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Fracking Gets a Clean Bill of Health


The British government’s health agency is the latest body to give fracking a clean bill of health, in a move that should galvanize the country to act on its considerable reserves of shale gas. Reuters reports:

Public Health England (PHE) said in a review that any health impacts were likely to be minimal from hydraulic fracturing, or fracking, which involves the pumping of water and chemicals into dense shale formations deep underground….

“The currently available evidence indicates that the potential risks to public health from exposure to emissions associated with the shale gas extraction process are low if operations are properly run and regulated,” said John Harrison, director of PHE’s center for radiation, chemical and environmental hazards.

Don’t expect this to sway recalcitrant greens; one activist pointed out that “low risk is not the same as no risk,” which while semantically true, doesn’t belong in an energy policy discussion. Every energy source entails risks, from wind (bird deaths, anyone?) to coal, from solar (bird blindness) to, yes, shale gas. The goal, then, shouldn’t be to eliminate risk, but rather to minimize it. This new review suggests that that’s possible with shale gas.

Energy prices are the topic du jour for British politicians right now, as parties compete over who can further distance themselves from the green policies that have been pushing electricity prices higher and higher. The UK is sitting on an estimated 1.3 quadrillion cubic feet of shale gas. Drilling can be done safely, and can boost the country’s energy security.

[Oil rig image and plant image courtesy of Shutterstock]

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  • This is misleading. Emissions aren’t the main reason for opposing fracking. In fact, this is the first time I ever heard of that being a concern.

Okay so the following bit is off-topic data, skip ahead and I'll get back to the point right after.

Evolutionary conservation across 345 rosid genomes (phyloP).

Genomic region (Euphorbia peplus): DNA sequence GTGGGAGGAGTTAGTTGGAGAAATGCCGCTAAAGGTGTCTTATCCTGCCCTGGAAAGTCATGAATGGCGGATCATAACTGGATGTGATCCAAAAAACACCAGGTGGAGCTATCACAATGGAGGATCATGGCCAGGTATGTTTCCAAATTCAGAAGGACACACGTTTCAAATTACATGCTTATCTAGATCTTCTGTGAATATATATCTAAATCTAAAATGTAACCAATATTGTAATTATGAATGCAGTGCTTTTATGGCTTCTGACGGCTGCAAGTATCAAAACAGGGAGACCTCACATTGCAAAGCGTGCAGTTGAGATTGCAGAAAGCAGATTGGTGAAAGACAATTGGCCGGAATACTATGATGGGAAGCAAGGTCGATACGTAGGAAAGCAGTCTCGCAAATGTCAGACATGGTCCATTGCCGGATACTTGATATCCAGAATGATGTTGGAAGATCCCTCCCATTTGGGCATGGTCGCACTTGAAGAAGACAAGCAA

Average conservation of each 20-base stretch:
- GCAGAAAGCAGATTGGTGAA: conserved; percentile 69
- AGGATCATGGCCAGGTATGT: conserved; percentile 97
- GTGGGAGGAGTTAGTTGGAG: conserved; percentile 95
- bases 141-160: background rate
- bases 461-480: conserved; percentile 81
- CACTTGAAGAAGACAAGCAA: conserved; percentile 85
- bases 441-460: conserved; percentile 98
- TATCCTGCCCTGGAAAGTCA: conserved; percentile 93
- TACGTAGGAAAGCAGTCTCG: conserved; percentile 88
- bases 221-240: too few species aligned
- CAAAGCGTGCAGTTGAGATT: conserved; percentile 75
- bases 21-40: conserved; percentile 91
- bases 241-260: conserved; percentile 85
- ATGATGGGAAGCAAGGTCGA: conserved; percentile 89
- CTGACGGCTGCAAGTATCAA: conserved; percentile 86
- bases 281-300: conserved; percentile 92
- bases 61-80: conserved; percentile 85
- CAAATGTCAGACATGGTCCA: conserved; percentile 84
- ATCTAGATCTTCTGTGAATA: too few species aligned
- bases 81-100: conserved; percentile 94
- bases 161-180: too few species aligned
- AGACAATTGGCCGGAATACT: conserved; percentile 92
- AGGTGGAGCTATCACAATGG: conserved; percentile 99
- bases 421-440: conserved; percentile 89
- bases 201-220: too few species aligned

I’m not a hard-core fight-to-the-death opponent of any fracking, anywhere, anytime, but I wouldn’t give it free reign. Saying there are no dangers from emissions is far from giving it a clean bill of health.

    • richard40

      Then what exactly is the danger if any. And if you say global warming I will know you are a fanatical leftie environmentalist.

      • I’m a fanatical rightwing environmentalist, not leftwing.

        The main danger is groundwater contamination. There are other concerns as well, regarding the use of water from other sources to do the fracking, but the risk of groundwater contamination is the main one as far as I’m concerned. The companies don’t have to disclose to you and me what they are putting below ground, where it can get into the groundwater. They are about as transparent as the Obama administration. There are lots of safety precautions, but nothing is foolproof. I’d say that’s a reason to move ahead slowly and carefully.

        Besides, right now there is a glut of natural gas. This is in part due to successful fracking. So why the mania to put down exploratory wells all over the remainder of the U.S. now? Those benefit the companies that are rushing to compete with each other, of course, but they have little benefit for the U.S. consumer at this time. Some of it can wait until we have more experience with fracking under our belts. And it would be nice to make the natural gas last as long as possible instead of using it up at the fastest possible rate.

        I’m concerned about global warming, too, but putting a stop to fracking is not a very honest way to deal with it.

        • richard40

          I haven’t seen much evidence of groundwater contamination either. The area that is being fracked normally is far below the groundwater aquifer. Provided the drill area is sealed properly the risk should be very small. As for why they want to open new areas, I say let the market decide. If prices get too low they will wait.

          • I haven’t seen ANY evidence of groundwater contamination. That’s not a reason not to be concerned about it. We’re taking an awful lot on faith when we accept the assurances of the fracking companies that all is contained, but they won’t tell us what the stakes are, i.e. they won’t tell us what chemicals they’re using to do their fracking.

            As to letting the market decide, that’s not so simple to do when the person who is willing to sell fracking rights is also putting his neighbors at risk.

          • richard40

            They should certainly study the possibility with very solid and thorough studies. My only concern is don’t study possibilities forever and stop any actual development. That is the way of the radical environmentalists, and we get endless studies, and no actual development.

  • Corlyss

    If Miliband gets in, fracking will be dead, period.

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